People v. Emilson, 142.

CourtSupreme Court of Michigan
Writing for the CourtMcDONALD
Citation233 Mich. 279,206 N.W. 545
PartiesPEOPLE v. EMILSON.
Docket NumberNo. 142.,142.
Decision Date22 December 1925

233 Mich. 279
206 N.W. 545

PEOPLE
v.
EMILSON.

No. 142.

Supreme Court of Michigan.

Dec. 22, 1925.


Error to Circuit Court, Barry County; Russell R. McPeek, Judge.

Alfred Emilson was convicted of breaking and entering a garage with intent to steal. and he appeals. Affirmed.

Argued before McDONALD, C. J., and CLARK, BIRD, SHARPE, MOORE, STEERE, FELLOWS, and WIEST, JJ.

[206 N.W. 546]

Calvin L. Bancroft, of Hastings (Wm. E. Ware, of Battle Creek, of counsel), for appellant.

Andrew B. Dougherty, Atty. Gen., and Kim Sigler, Pros. Atty., of Hastings, for the People.


McDONALD, C. J.

The defendant was convicted under an amended information which charged that on the 9th of March, 1925, at the village of Delton, Barry county, in the nighttime, he unlawfully and willfully did break and enter the garage of Frank Doster and William Smith with intent to steal their goods and chattels there being found, the said garage not adjoining to or occupied as a dwelling house. The information contained a count for larceny, but that was withdrawn during the trial by the prosecuting attorney.

After conviction there was a motion in arrest of judgment and for the discharge of the defendant. This motion the court denied, and sentenced the defendant to a term in the Michigan Reformatory at Ionia. The claim of error is stated by the defendant in his brief as follows:

‘When arraigned under the information, and before the charge of larceny was eliminated from it, the defendant pleaded not guilty to it, and he contends that after the charge of larceny was eliminated from it the information did not charge him with the commission of any crime or offense defined by the statute or by common law; that entering a ‘garage’ not adjoining to or occupied with a dwelling house, by breaking, or without breaking, whether in the nighttime or daytime, with intent to commit the crime of larceny, is not a crime or offense of any character, either under the statute or common law; that at the time, ‘on or about the 9th day of March, A. D. 1925,’ mentioned in the information as the time when the defendant entered the garage with the intent stated, a ‘garage’ was not a building protected from such entry with such intent by any statute in force in this state, and it was not a crime or offense at common law to so enter a garage.'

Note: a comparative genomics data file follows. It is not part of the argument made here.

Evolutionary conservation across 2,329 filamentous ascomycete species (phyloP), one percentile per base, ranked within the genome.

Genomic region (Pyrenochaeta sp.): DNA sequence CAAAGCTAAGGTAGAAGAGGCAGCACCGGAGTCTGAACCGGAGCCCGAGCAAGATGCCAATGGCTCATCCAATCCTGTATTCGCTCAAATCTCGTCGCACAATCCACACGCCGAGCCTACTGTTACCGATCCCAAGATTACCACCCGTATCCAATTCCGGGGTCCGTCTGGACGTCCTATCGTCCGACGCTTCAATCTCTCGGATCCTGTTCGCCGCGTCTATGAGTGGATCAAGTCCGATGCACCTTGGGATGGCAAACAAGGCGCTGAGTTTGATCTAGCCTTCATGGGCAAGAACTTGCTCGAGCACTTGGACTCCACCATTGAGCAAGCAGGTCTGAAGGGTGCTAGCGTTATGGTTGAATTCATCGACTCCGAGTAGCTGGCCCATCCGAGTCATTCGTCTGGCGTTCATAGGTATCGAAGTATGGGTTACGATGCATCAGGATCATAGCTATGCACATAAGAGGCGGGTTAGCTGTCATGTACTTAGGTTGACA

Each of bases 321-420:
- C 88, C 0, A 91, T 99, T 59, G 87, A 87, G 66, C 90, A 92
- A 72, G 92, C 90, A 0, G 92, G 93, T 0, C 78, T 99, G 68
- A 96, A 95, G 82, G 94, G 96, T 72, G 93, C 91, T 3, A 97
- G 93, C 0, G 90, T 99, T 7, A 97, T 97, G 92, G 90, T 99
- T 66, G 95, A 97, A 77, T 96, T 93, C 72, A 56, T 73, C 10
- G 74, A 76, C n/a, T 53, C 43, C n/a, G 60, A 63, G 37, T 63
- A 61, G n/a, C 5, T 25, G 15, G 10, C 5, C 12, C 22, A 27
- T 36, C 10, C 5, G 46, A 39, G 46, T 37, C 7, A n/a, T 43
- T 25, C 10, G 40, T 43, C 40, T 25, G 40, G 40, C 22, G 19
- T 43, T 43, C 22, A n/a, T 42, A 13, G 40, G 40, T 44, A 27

The information is apparently based on the following statute:

‘Every person who shall break and enter with intent to commit any felony or larceny therein, any dwelling house,...

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1 practice notes
  • Woodliff v. Citizens' Bldg. & Realty Co., s. 110
    • United States
    • Supreme Court of Michigan
    • December 22, 1925
    ...of $6,400. De Vos began proceedings in the circuit court commissioner's court for possession of the property. On the 18th of July, 1924, [206 N.W. 545]he made a contract with Oades, wherein it was agreed that if he succeeded in foreclosing the land contracts, and if there was no redemption ......
1 cases
  • Woodliff v. Citizens' Bldg. & Realty Co., s. 110
    • United States
    • Supreme Court of Michigan
    • December 22, 1925
    ...of $6,400. De Vos began proceedings in the circuit court commissioner's court for possession of the property. On the 18th of July, 1924, [206 N.W. 545]he made a contract with Oades, wherein it was agreed that if he succeeded in foreclosing the land contracts, and if there was no redemption ......

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